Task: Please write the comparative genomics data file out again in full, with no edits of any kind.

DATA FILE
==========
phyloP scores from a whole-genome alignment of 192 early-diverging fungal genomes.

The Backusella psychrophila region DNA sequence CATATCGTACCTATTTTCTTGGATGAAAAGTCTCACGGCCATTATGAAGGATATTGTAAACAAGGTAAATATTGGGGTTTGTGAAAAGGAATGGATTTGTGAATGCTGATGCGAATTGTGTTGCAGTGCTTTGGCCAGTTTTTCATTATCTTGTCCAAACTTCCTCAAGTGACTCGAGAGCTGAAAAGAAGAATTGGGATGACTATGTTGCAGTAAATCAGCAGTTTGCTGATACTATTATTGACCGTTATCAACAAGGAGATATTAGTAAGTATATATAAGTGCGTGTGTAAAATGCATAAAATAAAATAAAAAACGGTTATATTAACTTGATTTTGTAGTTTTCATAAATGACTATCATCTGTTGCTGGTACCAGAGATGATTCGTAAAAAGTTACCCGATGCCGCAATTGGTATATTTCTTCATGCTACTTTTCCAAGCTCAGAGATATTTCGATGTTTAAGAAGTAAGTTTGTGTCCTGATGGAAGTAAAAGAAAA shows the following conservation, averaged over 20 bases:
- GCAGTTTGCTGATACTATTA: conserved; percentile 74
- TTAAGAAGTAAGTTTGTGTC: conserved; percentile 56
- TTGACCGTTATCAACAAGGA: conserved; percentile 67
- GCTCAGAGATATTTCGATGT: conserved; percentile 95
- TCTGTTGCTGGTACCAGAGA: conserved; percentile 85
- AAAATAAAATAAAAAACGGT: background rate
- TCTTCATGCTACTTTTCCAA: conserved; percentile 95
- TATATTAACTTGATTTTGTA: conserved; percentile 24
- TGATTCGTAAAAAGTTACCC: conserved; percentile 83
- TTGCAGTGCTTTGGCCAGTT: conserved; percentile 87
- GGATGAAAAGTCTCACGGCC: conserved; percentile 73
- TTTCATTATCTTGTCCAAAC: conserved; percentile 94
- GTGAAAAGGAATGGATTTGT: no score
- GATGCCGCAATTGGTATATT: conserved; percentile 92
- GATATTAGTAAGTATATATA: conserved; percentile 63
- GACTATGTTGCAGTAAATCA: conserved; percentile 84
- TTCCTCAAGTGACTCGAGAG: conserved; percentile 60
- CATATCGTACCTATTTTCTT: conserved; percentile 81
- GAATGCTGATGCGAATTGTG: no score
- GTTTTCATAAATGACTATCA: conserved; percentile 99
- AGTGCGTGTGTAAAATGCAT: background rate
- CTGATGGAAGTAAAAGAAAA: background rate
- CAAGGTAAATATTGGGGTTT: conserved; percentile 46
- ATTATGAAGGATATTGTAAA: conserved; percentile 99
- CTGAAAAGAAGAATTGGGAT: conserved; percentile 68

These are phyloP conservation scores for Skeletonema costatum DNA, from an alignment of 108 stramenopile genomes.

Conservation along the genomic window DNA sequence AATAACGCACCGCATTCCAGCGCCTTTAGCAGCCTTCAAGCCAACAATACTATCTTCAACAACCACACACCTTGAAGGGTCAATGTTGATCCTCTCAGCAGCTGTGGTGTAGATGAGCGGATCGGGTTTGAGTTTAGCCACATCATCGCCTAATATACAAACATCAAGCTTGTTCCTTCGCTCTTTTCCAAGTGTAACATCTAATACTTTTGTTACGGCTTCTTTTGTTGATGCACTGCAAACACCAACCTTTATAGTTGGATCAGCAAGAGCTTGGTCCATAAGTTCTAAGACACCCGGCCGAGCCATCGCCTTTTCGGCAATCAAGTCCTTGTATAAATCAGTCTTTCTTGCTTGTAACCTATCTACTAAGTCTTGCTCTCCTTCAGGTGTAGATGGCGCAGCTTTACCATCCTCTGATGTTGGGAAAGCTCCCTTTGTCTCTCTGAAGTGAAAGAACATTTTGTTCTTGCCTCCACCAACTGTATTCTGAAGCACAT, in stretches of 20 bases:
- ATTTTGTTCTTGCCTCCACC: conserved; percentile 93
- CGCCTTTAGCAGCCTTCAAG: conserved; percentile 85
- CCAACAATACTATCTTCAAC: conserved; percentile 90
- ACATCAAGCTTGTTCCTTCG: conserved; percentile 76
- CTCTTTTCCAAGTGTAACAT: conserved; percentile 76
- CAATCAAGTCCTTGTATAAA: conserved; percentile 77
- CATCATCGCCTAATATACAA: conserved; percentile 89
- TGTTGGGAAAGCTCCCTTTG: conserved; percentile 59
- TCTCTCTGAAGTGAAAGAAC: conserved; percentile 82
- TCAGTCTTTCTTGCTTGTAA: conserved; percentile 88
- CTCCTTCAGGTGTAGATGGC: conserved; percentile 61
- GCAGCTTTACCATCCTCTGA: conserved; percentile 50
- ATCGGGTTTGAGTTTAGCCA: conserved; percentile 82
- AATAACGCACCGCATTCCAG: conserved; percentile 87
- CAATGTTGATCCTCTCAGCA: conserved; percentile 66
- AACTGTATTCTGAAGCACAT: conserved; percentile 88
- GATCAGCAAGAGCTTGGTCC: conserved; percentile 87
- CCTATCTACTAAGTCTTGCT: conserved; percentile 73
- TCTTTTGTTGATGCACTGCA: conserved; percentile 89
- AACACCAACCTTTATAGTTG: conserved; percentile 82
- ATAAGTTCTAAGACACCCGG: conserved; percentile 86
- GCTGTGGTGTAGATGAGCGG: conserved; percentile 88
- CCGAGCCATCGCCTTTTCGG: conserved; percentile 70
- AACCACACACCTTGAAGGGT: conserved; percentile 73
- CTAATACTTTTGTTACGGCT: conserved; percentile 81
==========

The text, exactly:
phyloP scores from a whole-genome alignment of 192 early-diverging fungal genomes.

The Backusella psychrophila region DNA sequence CATATCGTACCTATTTTCTTGGATGAAAAGTCTCACGGCCATTATGAAGGATATTGTAAACAAGGTAAATATTGGGGTTTGTGAAAAGGAATGGATTTGTGAATGCTGATGCGAATTGTGTTGCAGTGCTTTGGCCAGTTTTTCATTATCTTGTCCAAACTTCCTCAAGTGACTCGAGAGCTGAAAAGAAGAATTGGGATGACTATGTTGCAGTAAATCAGCAGTTTGCTGATACTATTATTGACCGTTATCAACAAGGAGATATTAGTAAGTATATATAAGTGCGTGTGTAAAATGCATAAAATAAAATAAAAAACGGTTATATTAACTTGATTTTGTAGTTTTCATAAATGACTATCATCTGTTGCTGGTACCAGAGATGATTCGTAAAAAGTTACCCGATGCCGCAATTGGTATATTTCTTCATGCTACTTTTCCAAGCTCAGAGATATTTCGATGTTTAAGAAGTAAGTTTGTGTCCTGATGGAAGTAAAAGAAAA shows the following conservation, averaged over 20 bases:
- GCAGTTTGCTGATACTATTA: conserved; percentile 74
- TTAAGAAGTAAGTTTGTGTC: conserved; percentile 56
- TTGACCGTTATCAACAAGGA: conserved; percentile 67
- GCTCAGAGATATTTCGATGT: conserved; percentile 95
- TCTGTTGCTGGTACCAGAGA: conserved; percentile 85
- AAAATAAAATAAAAAACGGT: background rate
- TCTTCATGCTACTTTTCCAA: conserved; percentile 95
- TATATTAACTTGATTTTGTA: conserved; percentile 24
- TGATTCGTAAAAAGTTACCC: conserved; percentile 83
- TTGCAGTGCTTTGGCCAGTT: conserved; percentile 87
- GGATGAAAAGTCTCACGGCC: conserved; percentile 73
- TTTCATTATCTTGTCCAAAC: conserved; percentile 94
- GTGAAAAGGAATGGATTTGT: no score
- GATGCCGCAATTGGTATATT: conserved; percentile 92
- GATATTAGTAAGTATATATA: conserved; percentile 63
- GACTATGTTGCAGTAAATCA: conserved; percentile 84
- TTCCTCAAGTGACTCGAGAG: conserved; percentile 60
- CATATCGTACCTATTTTCTT: conserved; percentile 81
- GAATGCTGATGCGAATTGTG: no score
- GTTTTCATAAATGACTATCA: conserved; percentile 99
- AGTGCGTGTGTAAAATGCAT: background rate
- CTGATGGAAGTAAAAGAAAA: background rate
- CAAGGTAAATATTGGGGTTT: conserved; percentile 46
- ATTATGAAGGATATTGTAAA: conserved; percentile 99
- CTGAAAAGAAGAATTGGGAT: conserved; percentile 68

These are phyloP conservation scores for Skeletonema costatum DNA, from an alignment of 108 stramenopile genomes.

Conservation along the genomic window DNA sequence AATAACGCACCGCATTCCAGCGCCTTTAGCAGCCTTCAAGCCAACAATACTATCTTCAACAACCACACACCTTGAAGGGTCAATGTTGATCCTCTCAGCAGCTGTGGTGTAGATGAGCGGATCGGGTTTGAGTTTAGCCACATCATCGCCTAATATACAAACATCAAGCTTGTTCCTTCGCTCTTTTCCAAGTGTAACATCTAATACTTTTGTTACGGCTTCTTTTGTTGATGCACTGCAAACACCAACCTTTATAGTTGGATCAGCAAGAGCTTGGTCCATAAGTTCTAAGACACCCGGCCGAGCCATCGCCTTTTCGGCAATCAAGTCCTTGTATAAATCAGTCTTTCTTGCTTGTAACCTATCTACTAAGTCTTGCTCTCCTTCAGGTGTAGATGGCGCAGCTTTACCATCCTCTGATGTTGGGAAAGCTCCCTTTGTCTCTCTGAAGTGAAAGAACATTTTGTTCTTGCCTCCACCAACTGTATTCTGAAGCACAT, in stretches of 20 bases:
- ATTTTGTTCTTGCCTCCACC: conserved; percentile 93
- CGCCTTTAGCAGCCTTCAAG: conserved; percentile 85
- CCAACAATACTATCTTCAAC: conserved; percentile 90
- ACATCAAGCTTGTTCCTTCG: conserved; percentile 76
- CTCTTTTCCAAGTGTAACAT: conserved; percentile 76
- CAATCAAGTCCTTGTATAAA: conserved; percentile 77
- CATCATCGCCTAATATACAA: conserved; percentile 89
- TGTTGGGAAAGCTCCCTTTG: conserved; percentile 59
- TCTCTCTGAAGTGAAAGAAC: conserved; percentile 82
- TCAGTCTTTCTTGCTTGTAA: conserved; percentile 88
- CTCCTTCAGGTGTAGATGGC: conserved; percentile 61
- GCAGCTTTACCATCCTCTGA: conserved; percentile 50
- ATCGGGTTTGAGTTTAGCCA: conserved; percentile 82
- AATAACGCACCGCATTCCAG: conserved; percentile 87
- CAATGTTGATCCTCTCAGCA: conserved; percentile 66
- AACTGTATTCTGAAGCACAT: conserved; percentile 88
- GATCAGCAAGAGCTTGGTCC: conserved; percentile 87
- CCTATCTACTAAGTCTTGCT: conserved; percentile 73
- TCTTTTGTTGATGCACTGCA: conserved; percentile 89
- AACACCAACCTTTATAGTTG: conserved; percentile 82
- ATAAGTTCTAAGACACCCGG: conserved; percentile 86
- GCTGTGGTGTAGATGAGCGG: conserved; percentile 88
- CCGAGCCATCGCCTTTTCGG: conserved; percentile 70
- AACCACACACCTTGAAGGGT: conserved; percentile 73
- CTAATACTTTTGTTACGGCT: conserved; percentile 81